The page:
The article is here in the Globe and Mail and the details are here in Garth's affidavit.
I have to say I'm impressed by the affidavit which details Garth's plan for transforming the Toronto Humane Society. There are some points I'd disagree with, especially with regards to the limited membership of the euthanasia committee, but let's pick at that some other time.
If this plan for the THS had come out, say, 5 or 10 years ago, I would've been much more inclined to support it. It hits all the right points, addressing issues that need addressing from animal care to building overhaul to staffing requirements.
This all looks great on paper and that the THS has even gotten to this point where they are willing to admit their past mistakes and ask outside consultants for help is a huge improvement.
The question is, can the present THS board and management be trusted to carry out these changes or is it just a ploy to win favour with the courts and public. In the end, will all this new openness to ideas save more animal lives?
I think we all saw the answer to that on Friday last week.
I'm sorry, Garth, you may have the best intentions but I don't believe they are the best intentions for the animals.
The deaths of the five Pit Bulls, Captain, Peti, Socks, Tiger and Smokey sullied the names of both the Toronto Humane Society and the Ontario Society for the Prevention of Cruelty to Animals - the THS because of its role in devising and carrying out an animal euthanasia policy which is too draconian in spirit and the OSPCA for not using its role as animal guardian in the facility to offer alternatives to these dogs.
I am not a believer in keeping a suffering animal indefinitely in a cage but these five dogs were not suffering and had the luxury of many human companions and were well loved. And, perhaps most importantly, they had a rescue to go to out of the province with transport available to take them there. There was significant hope for these five.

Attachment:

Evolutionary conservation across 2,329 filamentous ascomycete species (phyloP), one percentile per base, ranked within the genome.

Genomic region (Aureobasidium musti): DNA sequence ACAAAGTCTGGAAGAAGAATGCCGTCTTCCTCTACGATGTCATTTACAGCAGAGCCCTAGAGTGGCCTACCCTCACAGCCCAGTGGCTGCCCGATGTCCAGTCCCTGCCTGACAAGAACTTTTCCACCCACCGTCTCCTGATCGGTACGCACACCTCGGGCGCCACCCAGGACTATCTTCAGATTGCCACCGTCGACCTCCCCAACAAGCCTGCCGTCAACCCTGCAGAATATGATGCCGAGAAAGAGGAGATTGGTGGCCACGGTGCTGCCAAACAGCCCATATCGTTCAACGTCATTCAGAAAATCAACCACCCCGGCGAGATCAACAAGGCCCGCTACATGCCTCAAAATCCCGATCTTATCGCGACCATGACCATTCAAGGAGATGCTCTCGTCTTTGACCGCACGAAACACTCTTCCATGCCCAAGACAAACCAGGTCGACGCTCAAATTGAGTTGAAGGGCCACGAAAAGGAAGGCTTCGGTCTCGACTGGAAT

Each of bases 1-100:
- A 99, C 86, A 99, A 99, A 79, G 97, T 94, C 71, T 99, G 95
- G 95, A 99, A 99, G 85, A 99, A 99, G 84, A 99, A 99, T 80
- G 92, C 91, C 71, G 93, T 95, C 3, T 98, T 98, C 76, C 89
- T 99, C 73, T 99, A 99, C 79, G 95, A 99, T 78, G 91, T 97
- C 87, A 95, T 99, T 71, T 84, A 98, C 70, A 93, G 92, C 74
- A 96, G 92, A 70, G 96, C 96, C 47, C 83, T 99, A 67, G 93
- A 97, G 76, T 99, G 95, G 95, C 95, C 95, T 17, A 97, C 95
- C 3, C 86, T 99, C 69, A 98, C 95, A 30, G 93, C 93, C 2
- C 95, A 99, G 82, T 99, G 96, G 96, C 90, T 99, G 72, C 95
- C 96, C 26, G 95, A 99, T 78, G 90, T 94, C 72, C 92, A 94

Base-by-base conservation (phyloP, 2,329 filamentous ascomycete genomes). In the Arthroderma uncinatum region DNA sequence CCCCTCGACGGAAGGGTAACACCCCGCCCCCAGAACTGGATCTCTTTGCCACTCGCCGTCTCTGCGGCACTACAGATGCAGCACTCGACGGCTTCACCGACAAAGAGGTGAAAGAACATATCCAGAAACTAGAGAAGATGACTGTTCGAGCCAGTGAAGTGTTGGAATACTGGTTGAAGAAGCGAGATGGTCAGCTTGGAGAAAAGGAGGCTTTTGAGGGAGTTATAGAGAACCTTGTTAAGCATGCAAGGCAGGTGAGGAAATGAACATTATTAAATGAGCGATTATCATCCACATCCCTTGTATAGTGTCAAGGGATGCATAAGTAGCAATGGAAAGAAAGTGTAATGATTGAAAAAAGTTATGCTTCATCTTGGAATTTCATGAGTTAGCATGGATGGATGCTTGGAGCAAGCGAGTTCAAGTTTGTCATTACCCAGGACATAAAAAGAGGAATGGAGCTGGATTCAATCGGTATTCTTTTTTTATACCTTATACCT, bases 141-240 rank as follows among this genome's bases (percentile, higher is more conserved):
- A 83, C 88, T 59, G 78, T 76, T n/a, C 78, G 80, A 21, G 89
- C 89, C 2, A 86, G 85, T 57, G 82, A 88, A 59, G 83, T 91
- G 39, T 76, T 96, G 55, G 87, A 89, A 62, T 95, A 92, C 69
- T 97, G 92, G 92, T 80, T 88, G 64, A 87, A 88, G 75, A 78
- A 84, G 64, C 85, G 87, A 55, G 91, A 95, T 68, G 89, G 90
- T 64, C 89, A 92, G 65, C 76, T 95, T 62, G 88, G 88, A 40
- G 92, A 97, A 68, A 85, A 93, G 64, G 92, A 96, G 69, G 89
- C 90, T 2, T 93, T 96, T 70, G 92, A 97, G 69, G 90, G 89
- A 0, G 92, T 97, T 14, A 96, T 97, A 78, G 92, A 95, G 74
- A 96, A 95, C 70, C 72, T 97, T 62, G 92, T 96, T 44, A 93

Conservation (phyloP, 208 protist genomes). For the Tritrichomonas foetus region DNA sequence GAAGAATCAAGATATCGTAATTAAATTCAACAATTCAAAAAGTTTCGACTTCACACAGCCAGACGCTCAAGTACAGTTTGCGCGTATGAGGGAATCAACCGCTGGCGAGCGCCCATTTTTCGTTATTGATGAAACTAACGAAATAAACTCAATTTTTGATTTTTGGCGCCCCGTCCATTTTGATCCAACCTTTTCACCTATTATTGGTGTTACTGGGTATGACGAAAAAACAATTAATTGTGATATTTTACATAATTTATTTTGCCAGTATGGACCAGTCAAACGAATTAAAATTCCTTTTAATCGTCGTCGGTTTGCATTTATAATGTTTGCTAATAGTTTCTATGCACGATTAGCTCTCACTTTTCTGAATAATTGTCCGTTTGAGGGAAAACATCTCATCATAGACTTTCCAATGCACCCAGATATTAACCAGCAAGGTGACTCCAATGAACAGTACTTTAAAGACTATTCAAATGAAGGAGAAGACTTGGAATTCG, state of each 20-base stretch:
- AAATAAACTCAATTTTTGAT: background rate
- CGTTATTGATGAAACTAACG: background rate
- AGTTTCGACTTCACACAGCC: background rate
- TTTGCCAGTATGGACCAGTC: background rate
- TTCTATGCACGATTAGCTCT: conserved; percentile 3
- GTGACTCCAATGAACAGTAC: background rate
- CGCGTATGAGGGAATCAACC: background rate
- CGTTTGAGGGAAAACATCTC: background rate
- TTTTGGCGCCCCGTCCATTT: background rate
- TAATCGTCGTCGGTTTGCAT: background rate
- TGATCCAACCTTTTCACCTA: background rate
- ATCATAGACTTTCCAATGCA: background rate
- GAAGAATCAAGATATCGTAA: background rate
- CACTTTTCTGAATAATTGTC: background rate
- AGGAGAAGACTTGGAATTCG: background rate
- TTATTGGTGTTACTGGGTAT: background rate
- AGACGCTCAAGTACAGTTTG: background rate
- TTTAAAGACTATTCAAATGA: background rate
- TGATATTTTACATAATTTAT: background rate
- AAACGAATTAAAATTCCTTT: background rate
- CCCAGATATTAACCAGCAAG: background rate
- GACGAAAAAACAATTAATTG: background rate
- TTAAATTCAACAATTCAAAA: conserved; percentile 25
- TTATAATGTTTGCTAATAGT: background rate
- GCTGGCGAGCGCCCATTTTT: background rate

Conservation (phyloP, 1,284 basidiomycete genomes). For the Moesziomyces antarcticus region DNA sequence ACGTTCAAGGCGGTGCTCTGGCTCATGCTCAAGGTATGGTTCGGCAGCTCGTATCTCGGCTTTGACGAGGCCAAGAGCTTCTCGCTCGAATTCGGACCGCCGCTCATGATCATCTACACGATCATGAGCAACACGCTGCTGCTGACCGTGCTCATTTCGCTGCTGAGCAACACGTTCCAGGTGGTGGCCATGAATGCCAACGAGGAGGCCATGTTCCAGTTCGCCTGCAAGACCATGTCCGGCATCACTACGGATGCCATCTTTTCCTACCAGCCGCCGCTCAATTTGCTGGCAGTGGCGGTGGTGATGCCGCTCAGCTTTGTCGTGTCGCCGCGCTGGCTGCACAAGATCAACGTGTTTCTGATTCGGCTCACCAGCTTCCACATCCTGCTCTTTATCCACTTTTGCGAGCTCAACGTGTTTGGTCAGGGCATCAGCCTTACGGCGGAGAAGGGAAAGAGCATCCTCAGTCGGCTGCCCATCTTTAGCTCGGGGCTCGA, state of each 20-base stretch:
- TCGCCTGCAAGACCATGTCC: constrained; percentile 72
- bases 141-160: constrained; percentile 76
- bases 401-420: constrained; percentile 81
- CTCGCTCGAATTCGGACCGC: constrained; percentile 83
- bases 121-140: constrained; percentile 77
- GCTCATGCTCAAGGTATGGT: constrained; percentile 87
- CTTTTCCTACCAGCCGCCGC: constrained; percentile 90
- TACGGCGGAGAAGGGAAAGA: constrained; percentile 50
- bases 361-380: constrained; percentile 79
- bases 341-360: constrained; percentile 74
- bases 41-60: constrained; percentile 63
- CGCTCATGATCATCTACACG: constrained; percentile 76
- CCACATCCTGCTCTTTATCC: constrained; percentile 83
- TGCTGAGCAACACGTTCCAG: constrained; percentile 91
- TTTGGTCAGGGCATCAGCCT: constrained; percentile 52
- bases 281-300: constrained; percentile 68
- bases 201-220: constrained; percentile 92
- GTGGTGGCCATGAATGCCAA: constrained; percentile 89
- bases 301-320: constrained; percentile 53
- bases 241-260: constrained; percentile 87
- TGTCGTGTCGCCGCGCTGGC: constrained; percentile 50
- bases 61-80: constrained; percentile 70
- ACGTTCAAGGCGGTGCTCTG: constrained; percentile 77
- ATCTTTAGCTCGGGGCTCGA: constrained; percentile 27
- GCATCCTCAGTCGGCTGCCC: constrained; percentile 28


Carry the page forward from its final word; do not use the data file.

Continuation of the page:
Several of the five had bite histories recorded from within the THS facility so they were labeled as dangerous dogs and on top of that, given the fact that they were Pit Bulls in this province where the law kills Pit Bulls, I can appreciate the legal headache they would have presented to the lawyers on both sides but I sincerely hope they were not euthanized wholly or in part for reasons of legal expediency.
I'm not going to debate the validity of those original bite reports as no one knows the truth behind them except the persons bitten and the dogs involved but given that these dogs have had hundreds if not thousands of non-aggressive interactions and indeed highly affectionate and playful interactions with a multitude of volunteers and staff, did that not grant them some degree of hope for rehabilitation, some measure of charity and mercy?
I know, there were legal issues, there were liability issues. Well, there will always be liability issues when it comes to dog adoption. Were all five of these dogs so out of control that they presented liability risks above and beyond most other dogs that have been adopted out of the THS, and so much so that they could not be given a chance in a rescue? As for legal issues, we all know that there is some room to move within the law when it comes to Pit Bull rescue. Was it not within the mandate of both charities, while staying within the constraints of law, to try to provide safe haven for these five dogs?
These dogs were well loved. I don't think the people who signed off on these dogs' deaths really understood this. What they've done is they've taken beloved pets which didn't just belong to one or two people but to several people, euthanized them without any warning and then announced their deaths with a short on-line posting the day after. Not only is this action insensitive, to say the least, but also a gross misunderstanding of the strength of the human-animal bond and the love people had for these animals. In one night, not only were the lives of 25 animals taken, but many staff and volunteers were devastated and the public's faith in the THS shaken.
If this is an indication of how the new Toronto Humane Society will function, then no words on paper will get me to support it.
Actions speak louder than words and so far the actions that have been taken are not in line with any charitable animal welfare organization I would wish to support.